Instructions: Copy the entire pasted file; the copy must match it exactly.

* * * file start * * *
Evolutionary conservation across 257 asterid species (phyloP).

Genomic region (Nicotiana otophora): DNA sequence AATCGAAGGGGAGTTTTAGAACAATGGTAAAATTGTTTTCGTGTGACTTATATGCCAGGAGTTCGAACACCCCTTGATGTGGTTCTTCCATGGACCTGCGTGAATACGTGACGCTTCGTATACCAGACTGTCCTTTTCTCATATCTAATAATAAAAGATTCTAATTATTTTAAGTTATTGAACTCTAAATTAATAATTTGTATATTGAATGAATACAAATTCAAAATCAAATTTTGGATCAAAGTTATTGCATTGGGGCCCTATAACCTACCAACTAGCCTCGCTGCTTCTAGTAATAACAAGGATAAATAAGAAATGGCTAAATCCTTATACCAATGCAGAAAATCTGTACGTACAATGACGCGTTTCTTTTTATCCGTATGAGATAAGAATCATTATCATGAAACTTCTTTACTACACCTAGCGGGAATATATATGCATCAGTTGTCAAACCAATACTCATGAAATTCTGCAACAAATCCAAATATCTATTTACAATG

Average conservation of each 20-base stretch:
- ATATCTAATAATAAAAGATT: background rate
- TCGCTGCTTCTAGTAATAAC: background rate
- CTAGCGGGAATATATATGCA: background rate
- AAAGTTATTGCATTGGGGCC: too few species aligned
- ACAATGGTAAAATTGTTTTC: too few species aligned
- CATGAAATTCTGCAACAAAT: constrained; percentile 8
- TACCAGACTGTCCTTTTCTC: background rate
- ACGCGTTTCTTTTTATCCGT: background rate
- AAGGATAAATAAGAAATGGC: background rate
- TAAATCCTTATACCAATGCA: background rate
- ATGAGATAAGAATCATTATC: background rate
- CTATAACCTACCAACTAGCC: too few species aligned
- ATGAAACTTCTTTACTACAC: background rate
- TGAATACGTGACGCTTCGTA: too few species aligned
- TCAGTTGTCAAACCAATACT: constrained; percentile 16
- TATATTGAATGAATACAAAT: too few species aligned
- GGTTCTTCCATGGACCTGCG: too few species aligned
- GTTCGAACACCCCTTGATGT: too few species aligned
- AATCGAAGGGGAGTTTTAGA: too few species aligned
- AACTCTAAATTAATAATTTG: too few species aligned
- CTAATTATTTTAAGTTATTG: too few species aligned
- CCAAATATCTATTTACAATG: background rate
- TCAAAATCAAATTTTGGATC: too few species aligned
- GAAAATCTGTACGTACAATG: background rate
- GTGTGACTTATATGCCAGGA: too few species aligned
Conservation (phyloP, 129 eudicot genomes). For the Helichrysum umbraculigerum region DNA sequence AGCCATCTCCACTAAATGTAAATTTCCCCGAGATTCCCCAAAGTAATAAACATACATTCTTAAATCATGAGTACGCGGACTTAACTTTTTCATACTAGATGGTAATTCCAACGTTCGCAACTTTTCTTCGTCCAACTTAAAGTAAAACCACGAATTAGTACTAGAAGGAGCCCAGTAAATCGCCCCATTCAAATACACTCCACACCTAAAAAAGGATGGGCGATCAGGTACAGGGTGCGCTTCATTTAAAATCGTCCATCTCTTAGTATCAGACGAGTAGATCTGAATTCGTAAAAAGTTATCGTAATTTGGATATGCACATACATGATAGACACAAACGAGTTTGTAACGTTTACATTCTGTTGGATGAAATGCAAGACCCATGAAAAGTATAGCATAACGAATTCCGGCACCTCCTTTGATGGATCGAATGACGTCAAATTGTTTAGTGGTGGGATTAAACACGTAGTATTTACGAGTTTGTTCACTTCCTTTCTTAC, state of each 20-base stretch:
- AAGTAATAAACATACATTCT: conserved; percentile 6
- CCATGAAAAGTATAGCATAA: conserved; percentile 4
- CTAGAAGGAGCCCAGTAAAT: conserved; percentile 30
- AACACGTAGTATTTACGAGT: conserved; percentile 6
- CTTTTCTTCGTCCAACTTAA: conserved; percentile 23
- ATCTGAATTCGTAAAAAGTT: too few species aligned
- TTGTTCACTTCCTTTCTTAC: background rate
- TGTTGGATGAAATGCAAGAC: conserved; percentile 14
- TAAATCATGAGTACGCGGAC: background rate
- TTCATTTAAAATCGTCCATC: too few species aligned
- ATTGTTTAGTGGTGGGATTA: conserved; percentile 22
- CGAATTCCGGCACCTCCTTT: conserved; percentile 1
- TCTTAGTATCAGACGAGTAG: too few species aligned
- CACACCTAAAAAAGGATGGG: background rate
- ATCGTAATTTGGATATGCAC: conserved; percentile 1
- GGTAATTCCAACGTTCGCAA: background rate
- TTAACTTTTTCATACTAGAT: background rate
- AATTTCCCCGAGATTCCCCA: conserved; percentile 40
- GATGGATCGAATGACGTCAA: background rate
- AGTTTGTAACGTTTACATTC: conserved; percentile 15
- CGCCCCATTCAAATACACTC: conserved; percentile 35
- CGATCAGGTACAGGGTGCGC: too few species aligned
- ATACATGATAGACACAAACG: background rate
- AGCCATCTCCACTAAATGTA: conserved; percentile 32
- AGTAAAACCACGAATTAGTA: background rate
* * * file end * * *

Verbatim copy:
Evolutionary conservation across 257 asterid species (phyloP).

Genomic region (Nicotiana otophora): DNA sequence AATCGAAGGGGAGTTTTAGAACAATGGTAAAATTGTTTTCGTGTGACTTATATGCCAGGAGTTCGAACACCCCTTGATGTGGTTCTTCCATGGACCTGCGTGAATACGTGACGCTTCGTATACCAGACTGTCCTTTTCTCATATCTAATAATAAAAGATTCTAATTATTTTAAGTTATTGAACTCTAAATTAATAATTTGTATATTGAATGAATACAAATTCAAAATCAAATTTTGGATCAAAGTTATTGCATTGGGGCCCTATAACCTACCAACTAGCCTCGCTGCTTCTAGTAATAACAAGGATAAATAAGAAATGGCTAAATCCTTATACCAATGCAGAAAATCTGTACGTACAATGACGCGTTTCTTTTTATCCGTATGAGATAAGAATCATTATCATGAAACTTCTTTACTACACCTAGCGGGAATATATATGCATCAGTTGTCAAACCAATACTCATGAAATTCTGCAACAAATCCAAATATCTATTTACAATG

Average conservation of each 20-base stretch:
- ATATCTAATAATAAAAGATT: background rate
- TCGCTGCTTCTAGTAATAAC: background rate
- CTAGCGGGAATATATATGCA: background rate
- AAAGTTATTGCATTGGGGCC: too few species aligned
- ACAATGGTAAAATTGTTTTC: too few species aligned
- CATGAAATTCTGCAACAAAT: constrained; percentile 8
- TACCAGACTGTCCTTTTCTC: background rate
- ACGCGTTTCTTTTTATCCGT: background rate
- AAGGATAAATAAGAAATGGC: background rate
- TAAATCCTTATACCAATGCA: background rate
- ATGAGATAAGAATCATTATC: background rate
- CTATAACCTACCAACTAGCC: too few species aligned
- ATGAAACTTCTTTACTACAC: background rate
- TGAATACGTGACGCTTCGTA: too few species aligned
- TCAGTTGTCAAACCAATACT: constrained; percentile 16
- TATATTGAATGAATACAAAT: too few species aligned
- GGTTCTTCCATGGACCTGCG: too few species aligned
- GTTCGAACACCCCTTGATGT: too few species aligned
- AATCGAAGGGGAGTTTTAGA: too few species aligned
- AACTCTAAATTAATAATTTG: too few species aligned
- CTAATTATTTTAAGTTATTG: too few species aligned
- CCAAATATCTATTTACAATG: background rate
- TCAAAATCAAATTTTGGATC: too few species aligned
- GAAAATCTGTACGTACAATG: background rate
- GTGTGACTTATATGCCAGGA: too few species aligned
Conservation (phyloP, 129 eudicot genomes). For the Helichrysum umbraculigerum region DNA sequence AGCCATCTCCACTAAATGTAAATTTCCCCGAGATTCCCCAAAGTAATAAACATACATTCTTAAATCATGAGTACGCGGACTTAACTTTTTCATACTAGATGGTAATTCCAACGTTCGCAACTTTTCTTCGTCCAACTTAAAGTAAAACCACGAATTAGTACTAGAAGGAGCCCAGTAAATCGCCCCATTCAAATACACTCCACACCTAAAAAAGGATGGGCGATCAGGTACAGGGTGCGCTTCATTTAAAATCGTCCATCTCTTAGTATCAGACGAGTAGATCTGAATTCGTAAAAAGTTATCGTAATTTGGATATGCACATACATGATAGACACAAACGAGTTTGTAACGTTTACATTCTGTTGGATGAAATGCAAGACCCATGAAAAGTATAGCATAACGAATTCCGGCACCTCCTTTGATGGATCGAATGACGTCAAATTGTTTAGTGGTGGGATTAAACACGTAGTATTTACGAGTTTGTTCACTTCCTTTCTTAC, state of each 20-base stretch:
- AAGTAATAAACATACATTCT: conserved; percentile 6
- CCATGAAAAGTATAGCATAA: conserved; percentile 4
- CTAGAAGGAGCCCAGTAAAT: conserved; percentile 30
- AACACGTAGTATTTACGAGT: conserved; percentile 6
- CTTTTCTTCGTCCAACTTAA: conserved; percentile 23
- ATCTGAATTCGTAAAAAGTT: too few species aligned
- TTGTTCACTTCCTTTCTTAC: background rate
- TGTTGGATGAAATGCAAGAC: conserved; percentile 14
- TAAATCATGAGTACGCGGAC: background rate
- TTCATTTAAAATCGTCCATC: too few species aligned
- ATTGTTTAGTGGTGGGATTA: conserved; percentile 22
- CGAATTCCGGCACCTCCTTT: conserved; percentile 1
- TCTTAGTATCAGACGAGTAG: too few species aligned
- CACACCTAAAAAAGGATGGG: background rate
- ATCGTAATTTGGATATGCAC: conserved; percentile 1
- GGTAATTCCAACGTTCGCAA: background rate
- TTAACTTTTTCATACTAGAT: background rate
- AATTTCCCCGAGATTCCCCA: conserved; percentile 40
- GATGGATCGAATGACGTCAA: background rate
- AGTTTGTAACGTTTACATTC: conserved; percentile 15
- CGCCCCATTCAAATACACTC: conserved; percentile 35
- CGATCAGGTACAGGGTGCGC: too few species aligned
- ATACATGATAGACACAAACG: background rate
- AGCCATCTCCACTAAATGTA: conserved; percentile 32
- AGTAAAACCACGAATTAGTA: background rate